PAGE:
Europe's Mars Express spacecraft will lend its eyes and ears to NASA next week for the so-called "seven minutes of terror" in which the US agency will seek to land a rover on Mars.
As a sort of "European backup service", the satellite will point its antennas at NASA's Mars Science Laboratory (MSL) as it approaches the Red Planet early Monday, Mars Express operations manager Michel Denis told AFP.
It will then change direction again to face the Earth and relay the recorded data.
"We began optimising our orbit several months ago so that Mars Express will have an orbit ... that provides good visibility of MSL's planned trajectory," said Denis.
The European Space Agency (ESA) craft will record MSL signal data from 0510 GMT to 0538 GMT Monday -- "practically until it touches down", before starting to retransmit via ESA's 35 metre-diameter deep-space antenna in New Norcia, Australia.
NASA will attempt to put down the Curiosity, the largest and most sophisticated rover yet, for a two-year quest for signs of past life and water on Earth's nearest planetary neighbour.
It will also collect data for a future human mission there.
The information gathered by Mars Express may prove crucial if anything goes wrong in the nailbiting seven minutes when the MLS, having entered the atmosphere at nearly 21,000 kilometres (13,000 miles) per hour, slows to under 3.6 km/h for a gentle landing.
Alongside the Mars Express, NASA's Mars Odyssey and Mars Reconnaissance Orbiter will also track and relay signal data for what should be a spectacular touchdown.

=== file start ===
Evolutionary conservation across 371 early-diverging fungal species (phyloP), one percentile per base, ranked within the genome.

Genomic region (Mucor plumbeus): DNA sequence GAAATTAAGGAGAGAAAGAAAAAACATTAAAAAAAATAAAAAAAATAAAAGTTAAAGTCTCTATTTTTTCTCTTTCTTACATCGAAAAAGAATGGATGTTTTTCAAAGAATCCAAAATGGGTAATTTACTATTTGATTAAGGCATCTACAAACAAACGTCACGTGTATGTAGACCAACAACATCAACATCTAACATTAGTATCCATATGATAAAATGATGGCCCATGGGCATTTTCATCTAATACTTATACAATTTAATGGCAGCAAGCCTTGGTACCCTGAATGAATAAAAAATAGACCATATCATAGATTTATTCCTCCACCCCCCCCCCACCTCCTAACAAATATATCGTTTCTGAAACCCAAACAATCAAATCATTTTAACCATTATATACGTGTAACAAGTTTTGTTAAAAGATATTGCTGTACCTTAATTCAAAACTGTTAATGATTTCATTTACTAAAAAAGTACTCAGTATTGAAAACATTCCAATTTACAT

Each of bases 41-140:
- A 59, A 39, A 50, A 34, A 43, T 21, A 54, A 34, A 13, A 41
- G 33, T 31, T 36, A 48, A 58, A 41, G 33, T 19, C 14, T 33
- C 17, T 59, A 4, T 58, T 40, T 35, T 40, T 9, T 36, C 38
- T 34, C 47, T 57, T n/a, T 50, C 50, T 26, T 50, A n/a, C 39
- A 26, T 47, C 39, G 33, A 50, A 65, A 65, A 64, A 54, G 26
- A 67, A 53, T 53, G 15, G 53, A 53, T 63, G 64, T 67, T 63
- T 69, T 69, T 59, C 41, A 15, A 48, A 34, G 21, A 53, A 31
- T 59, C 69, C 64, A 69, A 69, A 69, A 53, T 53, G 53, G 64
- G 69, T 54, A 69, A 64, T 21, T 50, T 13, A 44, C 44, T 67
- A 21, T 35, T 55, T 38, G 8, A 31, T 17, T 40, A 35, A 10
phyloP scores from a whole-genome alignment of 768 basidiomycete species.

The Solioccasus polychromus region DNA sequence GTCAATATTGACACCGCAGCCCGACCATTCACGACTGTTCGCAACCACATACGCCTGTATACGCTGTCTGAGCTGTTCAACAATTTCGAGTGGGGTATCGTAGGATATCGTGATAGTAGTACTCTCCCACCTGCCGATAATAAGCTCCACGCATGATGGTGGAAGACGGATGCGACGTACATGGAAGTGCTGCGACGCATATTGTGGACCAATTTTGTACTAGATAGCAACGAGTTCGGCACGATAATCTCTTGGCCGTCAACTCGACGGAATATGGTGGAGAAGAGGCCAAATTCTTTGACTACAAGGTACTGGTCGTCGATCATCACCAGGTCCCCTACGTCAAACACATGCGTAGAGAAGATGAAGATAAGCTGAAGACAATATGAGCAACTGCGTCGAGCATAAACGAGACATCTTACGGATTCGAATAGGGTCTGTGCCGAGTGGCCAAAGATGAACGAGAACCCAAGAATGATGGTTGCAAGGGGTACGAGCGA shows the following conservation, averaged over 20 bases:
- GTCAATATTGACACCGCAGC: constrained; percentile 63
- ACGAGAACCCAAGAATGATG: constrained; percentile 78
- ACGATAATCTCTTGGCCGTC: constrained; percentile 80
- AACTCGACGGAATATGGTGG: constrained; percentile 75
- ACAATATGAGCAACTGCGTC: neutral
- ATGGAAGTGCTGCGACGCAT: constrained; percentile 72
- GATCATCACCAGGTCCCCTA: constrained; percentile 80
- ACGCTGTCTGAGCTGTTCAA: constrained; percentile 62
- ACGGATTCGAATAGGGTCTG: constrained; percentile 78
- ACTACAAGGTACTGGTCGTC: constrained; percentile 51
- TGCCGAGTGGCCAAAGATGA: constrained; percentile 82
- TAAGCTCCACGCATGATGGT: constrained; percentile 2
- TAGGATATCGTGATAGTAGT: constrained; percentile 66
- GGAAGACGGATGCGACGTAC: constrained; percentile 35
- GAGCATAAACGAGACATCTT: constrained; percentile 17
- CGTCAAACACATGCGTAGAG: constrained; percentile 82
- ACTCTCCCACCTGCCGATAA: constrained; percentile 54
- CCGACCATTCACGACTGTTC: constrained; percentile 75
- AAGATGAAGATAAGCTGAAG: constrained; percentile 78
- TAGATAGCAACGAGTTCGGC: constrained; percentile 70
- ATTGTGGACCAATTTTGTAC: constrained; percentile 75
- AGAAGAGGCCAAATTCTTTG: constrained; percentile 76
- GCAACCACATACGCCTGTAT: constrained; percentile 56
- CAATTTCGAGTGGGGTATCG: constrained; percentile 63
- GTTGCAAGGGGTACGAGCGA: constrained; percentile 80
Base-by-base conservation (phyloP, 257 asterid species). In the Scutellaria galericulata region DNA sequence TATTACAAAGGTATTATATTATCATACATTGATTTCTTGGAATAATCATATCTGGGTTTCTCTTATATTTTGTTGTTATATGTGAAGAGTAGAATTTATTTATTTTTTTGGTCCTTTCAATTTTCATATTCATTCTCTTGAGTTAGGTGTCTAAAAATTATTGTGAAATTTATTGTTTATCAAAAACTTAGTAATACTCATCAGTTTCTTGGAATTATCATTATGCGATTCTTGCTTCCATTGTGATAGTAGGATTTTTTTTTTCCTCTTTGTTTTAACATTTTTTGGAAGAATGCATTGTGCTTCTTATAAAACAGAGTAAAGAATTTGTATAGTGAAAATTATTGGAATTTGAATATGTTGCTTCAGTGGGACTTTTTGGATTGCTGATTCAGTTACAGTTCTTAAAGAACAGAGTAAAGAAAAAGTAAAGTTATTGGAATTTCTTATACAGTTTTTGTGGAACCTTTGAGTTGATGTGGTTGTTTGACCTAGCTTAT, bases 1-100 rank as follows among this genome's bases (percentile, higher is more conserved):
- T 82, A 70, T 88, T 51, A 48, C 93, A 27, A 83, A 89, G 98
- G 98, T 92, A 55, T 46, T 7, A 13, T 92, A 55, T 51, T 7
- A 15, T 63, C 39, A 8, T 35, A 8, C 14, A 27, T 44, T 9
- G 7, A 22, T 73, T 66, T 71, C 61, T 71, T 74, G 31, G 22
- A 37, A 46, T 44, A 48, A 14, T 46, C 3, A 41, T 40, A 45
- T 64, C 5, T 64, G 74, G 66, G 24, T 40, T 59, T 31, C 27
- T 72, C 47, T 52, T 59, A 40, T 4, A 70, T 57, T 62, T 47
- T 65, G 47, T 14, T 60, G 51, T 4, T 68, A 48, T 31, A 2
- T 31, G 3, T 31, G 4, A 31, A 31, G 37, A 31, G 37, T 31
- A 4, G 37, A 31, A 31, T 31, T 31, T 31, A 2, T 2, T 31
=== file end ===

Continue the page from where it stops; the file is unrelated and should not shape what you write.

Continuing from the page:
NASA is expected to confirm touchdown, relayed directly from Curiosity, at 0531 GMT -- after a delay of about 14 minutes for the signal to travel all the way from Mars, said an ESA statement.
"The Martians will know the outcome" long before the NASA team on Earth, quipped Denis.
If all goes well, the information gathered by Mars Express during the landing will boost scientific knowledge about the Red Planet's atmosphere.
And if it does not ... well then the data can be used to analyse the causes of failure and improve future missions.
Denis said ESA's network of Earth-bound antennas will also play their part, standing by to take over from NASA's own if needs be.
The Mars Express, launched in June 2003, represented ESA's first mission to another planet.
Denis said he hoped the vessel can remain in orbit until 2018 or even 2020 -- long enough for the launch of a follow-up European mission.
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